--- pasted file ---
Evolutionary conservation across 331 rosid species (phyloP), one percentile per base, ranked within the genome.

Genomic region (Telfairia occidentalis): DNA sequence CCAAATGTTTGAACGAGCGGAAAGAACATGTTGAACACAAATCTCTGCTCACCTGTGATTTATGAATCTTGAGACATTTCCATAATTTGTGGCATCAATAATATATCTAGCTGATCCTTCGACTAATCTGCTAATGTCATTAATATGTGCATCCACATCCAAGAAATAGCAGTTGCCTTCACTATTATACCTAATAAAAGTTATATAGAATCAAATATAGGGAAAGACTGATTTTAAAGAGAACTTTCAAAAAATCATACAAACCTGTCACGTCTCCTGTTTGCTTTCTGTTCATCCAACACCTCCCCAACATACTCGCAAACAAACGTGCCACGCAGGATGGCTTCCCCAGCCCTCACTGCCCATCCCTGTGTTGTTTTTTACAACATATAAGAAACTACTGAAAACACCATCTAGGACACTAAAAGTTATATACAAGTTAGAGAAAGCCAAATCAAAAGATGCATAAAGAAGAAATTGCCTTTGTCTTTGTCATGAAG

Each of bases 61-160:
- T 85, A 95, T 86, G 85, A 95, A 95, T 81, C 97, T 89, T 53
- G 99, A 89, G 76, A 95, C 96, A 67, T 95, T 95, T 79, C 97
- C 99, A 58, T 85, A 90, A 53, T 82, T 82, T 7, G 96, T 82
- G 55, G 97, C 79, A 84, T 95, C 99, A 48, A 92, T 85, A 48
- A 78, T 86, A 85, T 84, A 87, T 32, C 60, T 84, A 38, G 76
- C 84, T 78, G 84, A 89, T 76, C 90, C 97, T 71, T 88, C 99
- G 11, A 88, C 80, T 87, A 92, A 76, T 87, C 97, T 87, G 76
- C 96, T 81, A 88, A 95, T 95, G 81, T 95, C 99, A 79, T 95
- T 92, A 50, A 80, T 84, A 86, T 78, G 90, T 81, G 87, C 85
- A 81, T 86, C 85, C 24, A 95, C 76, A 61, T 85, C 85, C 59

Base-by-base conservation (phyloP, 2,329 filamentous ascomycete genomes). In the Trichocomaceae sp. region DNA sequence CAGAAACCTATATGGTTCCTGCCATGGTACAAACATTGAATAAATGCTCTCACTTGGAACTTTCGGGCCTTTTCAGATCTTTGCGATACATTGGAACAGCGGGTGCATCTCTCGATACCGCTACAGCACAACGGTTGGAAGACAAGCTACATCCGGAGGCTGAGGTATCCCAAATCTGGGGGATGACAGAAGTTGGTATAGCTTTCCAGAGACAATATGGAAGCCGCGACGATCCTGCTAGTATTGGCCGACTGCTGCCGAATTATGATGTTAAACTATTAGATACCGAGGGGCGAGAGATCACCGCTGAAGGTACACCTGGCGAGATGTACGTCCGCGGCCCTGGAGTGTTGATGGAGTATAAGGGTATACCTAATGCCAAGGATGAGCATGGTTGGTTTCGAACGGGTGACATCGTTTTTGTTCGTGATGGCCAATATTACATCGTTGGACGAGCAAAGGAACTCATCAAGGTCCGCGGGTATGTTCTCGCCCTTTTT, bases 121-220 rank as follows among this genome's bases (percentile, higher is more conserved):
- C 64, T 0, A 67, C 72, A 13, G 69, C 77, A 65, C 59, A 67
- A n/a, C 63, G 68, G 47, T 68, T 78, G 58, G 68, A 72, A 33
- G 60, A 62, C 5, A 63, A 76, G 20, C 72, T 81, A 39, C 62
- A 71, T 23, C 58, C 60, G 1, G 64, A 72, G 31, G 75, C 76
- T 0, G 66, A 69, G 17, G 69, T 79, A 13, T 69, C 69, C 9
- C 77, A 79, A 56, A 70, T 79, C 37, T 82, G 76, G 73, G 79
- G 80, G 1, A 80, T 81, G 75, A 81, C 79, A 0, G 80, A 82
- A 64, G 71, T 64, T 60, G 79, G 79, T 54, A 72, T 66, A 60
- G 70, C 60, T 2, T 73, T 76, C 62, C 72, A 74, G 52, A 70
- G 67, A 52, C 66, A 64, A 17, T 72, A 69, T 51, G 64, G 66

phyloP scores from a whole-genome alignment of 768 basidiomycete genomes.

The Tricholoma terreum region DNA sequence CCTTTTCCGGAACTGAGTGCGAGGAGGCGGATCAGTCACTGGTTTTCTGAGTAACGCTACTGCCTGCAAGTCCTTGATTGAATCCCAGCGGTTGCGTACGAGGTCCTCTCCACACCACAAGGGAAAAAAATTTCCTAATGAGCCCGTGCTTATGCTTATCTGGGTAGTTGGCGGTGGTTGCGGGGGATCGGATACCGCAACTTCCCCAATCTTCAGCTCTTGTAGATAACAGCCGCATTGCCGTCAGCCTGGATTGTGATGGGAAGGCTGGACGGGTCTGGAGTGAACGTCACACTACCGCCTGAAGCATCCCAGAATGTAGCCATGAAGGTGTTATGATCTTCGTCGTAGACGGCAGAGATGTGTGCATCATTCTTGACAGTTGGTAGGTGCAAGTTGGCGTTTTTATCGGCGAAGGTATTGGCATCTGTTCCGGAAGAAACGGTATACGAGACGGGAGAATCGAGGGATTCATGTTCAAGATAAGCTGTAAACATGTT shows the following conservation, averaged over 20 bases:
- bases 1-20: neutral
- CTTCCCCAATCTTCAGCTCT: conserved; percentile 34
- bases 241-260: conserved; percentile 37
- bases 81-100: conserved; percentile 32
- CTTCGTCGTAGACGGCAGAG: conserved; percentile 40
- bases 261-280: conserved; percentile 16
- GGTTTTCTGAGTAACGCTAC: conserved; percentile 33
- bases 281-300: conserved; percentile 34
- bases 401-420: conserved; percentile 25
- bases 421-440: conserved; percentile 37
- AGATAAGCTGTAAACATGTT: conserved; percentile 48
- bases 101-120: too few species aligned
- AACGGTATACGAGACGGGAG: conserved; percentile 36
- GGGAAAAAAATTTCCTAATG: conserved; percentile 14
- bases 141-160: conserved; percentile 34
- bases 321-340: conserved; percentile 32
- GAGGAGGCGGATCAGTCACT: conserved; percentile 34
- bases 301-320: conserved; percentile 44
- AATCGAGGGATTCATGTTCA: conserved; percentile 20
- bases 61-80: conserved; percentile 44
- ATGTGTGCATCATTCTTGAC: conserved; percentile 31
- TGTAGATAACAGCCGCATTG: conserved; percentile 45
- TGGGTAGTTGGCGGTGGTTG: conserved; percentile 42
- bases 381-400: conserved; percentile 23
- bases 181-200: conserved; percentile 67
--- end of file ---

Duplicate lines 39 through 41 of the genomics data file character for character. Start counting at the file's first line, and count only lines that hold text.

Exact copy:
- AACGGTATACGAGACGGGAG: conserved; percentile 36
- GGGAAAAAAATTTCCTAATG: conserved; percentile 14
- bases 141-160: conserved; percentile 34